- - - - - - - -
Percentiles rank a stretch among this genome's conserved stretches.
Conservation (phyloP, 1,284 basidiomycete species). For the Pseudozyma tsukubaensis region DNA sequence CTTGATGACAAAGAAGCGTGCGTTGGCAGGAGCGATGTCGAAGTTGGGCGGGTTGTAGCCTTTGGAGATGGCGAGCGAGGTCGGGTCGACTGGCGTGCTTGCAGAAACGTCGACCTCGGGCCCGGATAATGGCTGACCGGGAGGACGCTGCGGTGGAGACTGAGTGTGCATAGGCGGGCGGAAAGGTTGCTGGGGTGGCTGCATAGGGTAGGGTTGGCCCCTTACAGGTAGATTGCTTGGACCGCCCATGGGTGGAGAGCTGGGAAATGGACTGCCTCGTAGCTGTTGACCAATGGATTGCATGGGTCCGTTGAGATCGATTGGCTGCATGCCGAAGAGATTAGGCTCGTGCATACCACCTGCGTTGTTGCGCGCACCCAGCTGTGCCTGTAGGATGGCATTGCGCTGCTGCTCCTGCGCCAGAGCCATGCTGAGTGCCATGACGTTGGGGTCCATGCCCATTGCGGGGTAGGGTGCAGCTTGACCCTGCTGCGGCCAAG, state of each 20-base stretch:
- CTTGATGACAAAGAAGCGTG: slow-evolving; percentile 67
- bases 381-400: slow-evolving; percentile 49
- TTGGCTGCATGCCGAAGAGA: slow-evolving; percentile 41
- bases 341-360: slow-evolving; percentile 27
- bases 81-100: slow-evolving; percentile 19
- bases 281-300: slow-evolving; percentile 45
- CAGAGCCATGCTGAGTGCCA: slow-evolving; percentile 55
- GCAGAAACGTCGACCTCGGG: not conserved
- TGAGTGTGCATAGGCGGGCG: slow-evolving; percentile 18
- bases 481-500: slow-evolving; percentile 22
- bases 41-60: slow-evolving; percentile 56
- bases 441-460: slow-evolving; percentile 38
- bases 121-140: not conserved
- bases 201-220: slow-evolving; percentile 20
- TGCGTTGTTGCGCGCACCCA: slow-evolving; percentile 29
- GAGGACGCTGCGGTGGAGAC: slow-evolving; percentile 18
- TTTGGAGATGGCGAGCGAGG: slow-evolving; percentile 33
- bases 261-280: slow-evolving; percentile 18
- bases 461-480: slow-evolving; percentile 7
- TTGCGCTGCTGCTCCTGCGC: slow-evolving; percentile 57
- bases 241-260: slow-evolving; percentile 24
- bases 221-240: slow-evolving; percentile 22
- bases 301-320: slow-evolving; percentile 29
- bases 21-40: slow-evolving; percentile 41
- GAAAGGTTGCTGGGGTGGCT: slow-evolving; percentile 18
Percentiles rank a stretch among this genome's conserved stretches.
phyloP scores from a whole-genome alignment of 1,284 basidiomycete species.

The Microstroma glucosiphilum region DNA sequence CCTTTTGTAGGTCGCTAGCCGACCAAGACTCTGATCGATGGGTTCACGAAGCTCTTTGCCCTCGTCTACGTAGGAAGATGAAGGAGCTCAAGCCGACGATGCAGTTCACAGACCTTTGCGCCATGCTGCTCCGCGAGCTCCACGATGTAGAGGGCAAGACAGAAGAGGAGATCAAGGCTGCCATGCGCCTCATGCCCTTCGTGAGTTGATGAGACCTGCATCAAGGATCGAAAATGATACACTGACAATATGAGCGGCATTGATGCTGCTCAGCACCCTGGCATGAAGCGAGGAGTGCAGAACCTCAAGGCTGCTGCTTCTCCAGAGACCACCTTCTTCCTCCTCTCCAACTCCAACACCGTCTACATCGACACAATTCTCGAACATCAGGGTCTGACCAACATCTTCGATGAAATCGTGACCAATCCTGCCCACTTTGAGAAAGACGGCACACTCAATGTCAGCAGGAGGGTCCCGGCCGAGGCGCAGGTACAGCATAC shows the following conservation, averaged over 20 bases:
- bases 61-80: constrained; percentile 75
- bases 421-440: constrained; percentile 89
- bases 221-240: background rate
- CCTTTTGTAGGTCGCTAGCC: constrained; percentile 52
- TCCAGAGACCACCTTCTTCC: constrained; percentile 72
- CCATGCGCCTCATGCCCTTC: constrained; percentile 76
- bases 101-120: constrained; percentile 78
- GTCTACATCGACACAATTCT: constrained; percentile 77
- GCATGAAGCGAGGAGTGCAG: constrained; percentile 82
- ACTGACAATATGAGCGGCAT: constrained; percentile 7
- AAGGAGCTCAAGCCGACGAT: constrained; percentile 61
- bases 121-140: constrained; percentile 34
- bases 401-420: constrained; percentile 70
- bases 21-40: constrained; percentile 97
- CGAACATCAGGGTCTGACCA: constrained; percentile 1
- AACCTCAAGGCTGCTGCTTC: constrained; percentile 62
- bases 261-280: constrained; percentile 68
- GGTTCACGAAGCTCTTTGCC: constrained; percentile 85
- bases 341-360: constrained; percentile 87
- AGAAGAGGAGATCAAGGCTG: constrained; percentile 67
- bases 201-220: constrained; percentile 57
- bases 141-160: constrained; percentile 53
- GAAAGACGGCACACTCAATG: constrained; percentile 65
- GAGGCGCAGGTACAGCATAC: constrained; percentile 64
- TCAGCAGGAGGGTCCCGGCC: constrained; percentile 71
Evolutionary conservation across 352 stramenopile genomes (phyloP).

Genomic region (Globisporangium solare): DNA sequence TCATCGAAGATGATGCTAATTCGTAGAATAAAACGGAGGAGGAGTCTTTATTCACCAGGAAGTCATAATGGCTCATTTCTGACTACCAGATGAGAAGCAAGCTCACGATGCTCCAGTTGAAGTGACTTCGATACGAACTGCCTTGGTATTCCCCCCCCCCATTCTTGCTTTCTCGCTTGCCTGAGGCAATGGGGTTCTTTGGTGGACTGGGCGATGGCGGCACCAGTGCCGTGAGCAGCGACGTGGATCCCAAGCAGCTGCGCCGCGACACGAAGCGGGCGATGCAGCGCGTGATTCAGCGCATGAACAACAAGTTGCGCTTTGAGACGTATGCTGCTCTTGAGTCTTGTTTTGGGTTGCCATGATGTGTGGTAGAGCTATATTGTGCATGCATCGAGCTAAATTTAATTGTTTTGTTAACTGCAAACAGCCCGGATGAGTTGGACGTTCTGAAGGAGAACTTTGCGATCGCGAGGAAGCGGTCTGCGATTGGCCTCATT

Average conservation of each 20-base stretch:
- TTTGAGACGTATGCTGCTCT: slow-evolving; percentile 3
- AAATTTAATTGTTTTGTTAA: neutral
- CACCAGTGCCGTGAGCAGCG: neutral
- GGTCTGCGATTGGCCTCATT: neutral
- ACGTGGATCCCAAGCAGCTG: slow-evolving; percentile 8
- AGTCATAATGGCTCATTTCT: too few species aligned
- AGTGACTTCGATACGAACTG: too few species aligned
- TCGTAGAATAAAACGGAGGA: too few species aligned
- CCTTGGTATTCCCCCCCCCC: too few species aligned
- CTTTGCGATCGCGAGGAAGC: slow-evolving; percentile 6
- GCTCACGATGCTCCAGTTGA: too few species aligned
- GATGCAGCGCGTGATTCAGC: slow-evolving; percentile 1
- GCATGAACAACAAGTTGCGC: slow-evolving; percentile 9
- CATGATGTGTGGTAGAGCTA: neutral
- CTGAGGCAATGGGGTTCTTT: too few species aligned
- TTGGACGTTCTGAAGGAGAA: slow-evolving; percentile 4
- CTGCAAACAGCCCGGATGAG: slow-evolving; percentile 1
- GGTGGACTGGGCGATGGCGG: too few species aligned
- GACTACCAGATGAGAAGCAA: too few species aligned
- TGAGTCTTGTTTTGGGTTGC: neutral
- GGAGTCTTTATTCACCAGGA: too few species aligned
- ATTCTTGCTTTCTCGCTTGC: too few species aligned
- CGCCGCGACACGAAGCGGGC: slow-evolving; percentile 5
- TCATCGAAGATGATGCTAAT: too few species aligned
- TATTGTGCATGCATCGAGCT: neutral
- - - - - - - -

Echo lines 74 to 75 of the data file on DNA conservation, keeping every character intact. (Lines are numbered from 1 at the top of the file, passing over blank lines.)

- TTGGACGTTCTGAAGGAGAA: slow-evolving; percentile 4
- CTGCAAACAGCCCGGATGAG: slow-evolving; percentile 1